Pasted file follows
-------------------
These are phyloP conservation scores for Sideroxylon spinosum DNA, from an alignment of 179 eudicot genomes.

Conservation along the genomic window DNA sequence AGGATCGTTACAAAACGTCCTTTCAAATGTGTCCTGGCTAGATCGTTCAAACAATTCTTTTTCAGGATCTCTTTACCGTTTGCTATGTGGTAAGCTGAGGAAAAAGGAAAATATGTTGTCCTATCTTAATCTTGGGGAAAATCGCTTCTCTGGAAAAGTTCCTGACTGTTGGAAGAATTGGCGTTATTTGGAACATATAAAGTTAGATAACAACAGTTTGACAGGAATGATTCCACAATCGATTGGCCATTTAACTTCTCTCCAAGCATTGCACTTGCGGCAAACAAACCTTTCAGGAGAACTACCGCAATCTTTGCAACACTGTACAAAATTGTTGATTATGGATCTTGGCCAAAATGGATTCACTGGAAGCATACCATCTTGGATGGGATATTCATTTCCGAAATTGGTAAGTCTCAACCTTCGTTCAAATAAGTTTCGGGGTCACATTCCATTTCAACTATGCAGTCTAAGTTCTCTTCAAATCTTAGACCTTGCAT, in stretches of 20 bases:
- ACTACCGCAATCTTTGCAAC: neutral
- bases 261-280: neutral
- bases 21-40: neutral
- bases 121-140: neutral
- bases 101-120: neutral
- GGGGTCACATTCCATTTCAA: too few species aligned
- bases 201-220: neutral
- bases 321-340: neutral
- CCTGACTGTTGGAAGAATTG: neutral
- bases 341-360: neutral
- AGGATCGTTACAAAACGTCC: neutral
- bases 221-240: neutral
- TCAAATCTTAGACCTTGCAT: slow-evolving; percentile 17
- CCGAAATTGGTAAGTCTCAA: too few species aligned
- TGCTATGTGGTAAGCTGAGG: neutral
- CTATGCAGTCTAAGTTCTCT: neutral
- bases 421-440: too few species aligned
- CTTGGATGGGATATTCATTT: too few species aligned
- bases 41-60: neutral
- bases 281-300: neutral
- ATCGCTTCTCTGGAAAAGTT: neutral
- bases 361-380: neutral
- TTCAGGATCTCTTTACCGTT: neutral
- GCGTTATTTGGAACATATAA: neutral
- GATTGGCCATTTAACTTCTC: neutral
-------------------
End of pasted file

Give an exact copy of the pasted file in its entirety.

These are phyloP conservation scores for Sideroxylon spinosum DNA, from an alignment of 179 eudicot genomes.

Conservation along the genomic window DNA sequence AGGATCGTTACAAAACGTCCTTTCAAATGTGTCCTGGCTAGATCGTTCAAACAATTCTTTTTCAGGATCTCTTTACCGTTTGCTATGTGGTAAGCTGAGGAAAAAGGAAAATATGTTGTCCTATCTTAATCTTGGGGAAAATCGCTTCTCTGGAAAAGTTCCTGACTGTTGGAAGAATTGGCGTTATTTGGAACATATAAAGTTAGATAACAACAGTTTGACAGGAATGATTCCACAATCGATTGGCCATTTAACTTCTCTCCAAGCATTGCACTTGCGGCAAACAAACCTTTCAGGAGAACTACCGCAATCTTTGCAACACTGTACAAAATTGTTGATTATGGATCTTGGCCAAAATGGATTCACTGGAAGCATACCATCTTGGATGGGATATTCATTTCCGAAATTGGTAAGTCTCAACCTTCGTTCAAATAAGTTTCGGGGTCACATTCCATTTCAACTATGCAGTCTAAGTTCTCTTCAAATCTTAGACCTTGCAT, in stretches of 20 bases:
- ACTACCGCAATCTTTGCAAC: neutral
- bases 261-280: neutral
- bases 21-40: neutral
- bases 121-140: neutral
- bases 101-120: neutral
- GGGGTCACATTCCATTTCAA: too few species aligned
- bases 201-220: neutral
- bases 321-340: neutral
- CCTGACTGTTGGAAGAATTG: neutral
- bases 341-360: neutral
- AGGATCGTTACAAAACGTCC: neutral
- bases 221-240: neutral
- TCAAATCTTAGACCTTGCAT: slow-evolving; percentile 17
- CCGAAATTGGTAAGTCTCAA: too few species aligned
- TGCTATGTGGTAAGCTGAGG: neutral
- CTATGCAGTCTAAGTTCTCT: neutral
- bases 421-440: too few species aligned
- CTTGGATGGGATATTCATTT: too few species aligned
- bases 41-60: neutral
- bases 281-300: neutral
- ATCGCTTCTCTGGAAAAGTT: neutral
- bases 361-380: neutral
- TTCAGGATCTCTTTACCGTT: neutral
- GCGTTATTTGGAACATATAA: neutral
- GATTGGCCATTTAACTTCTC: neutral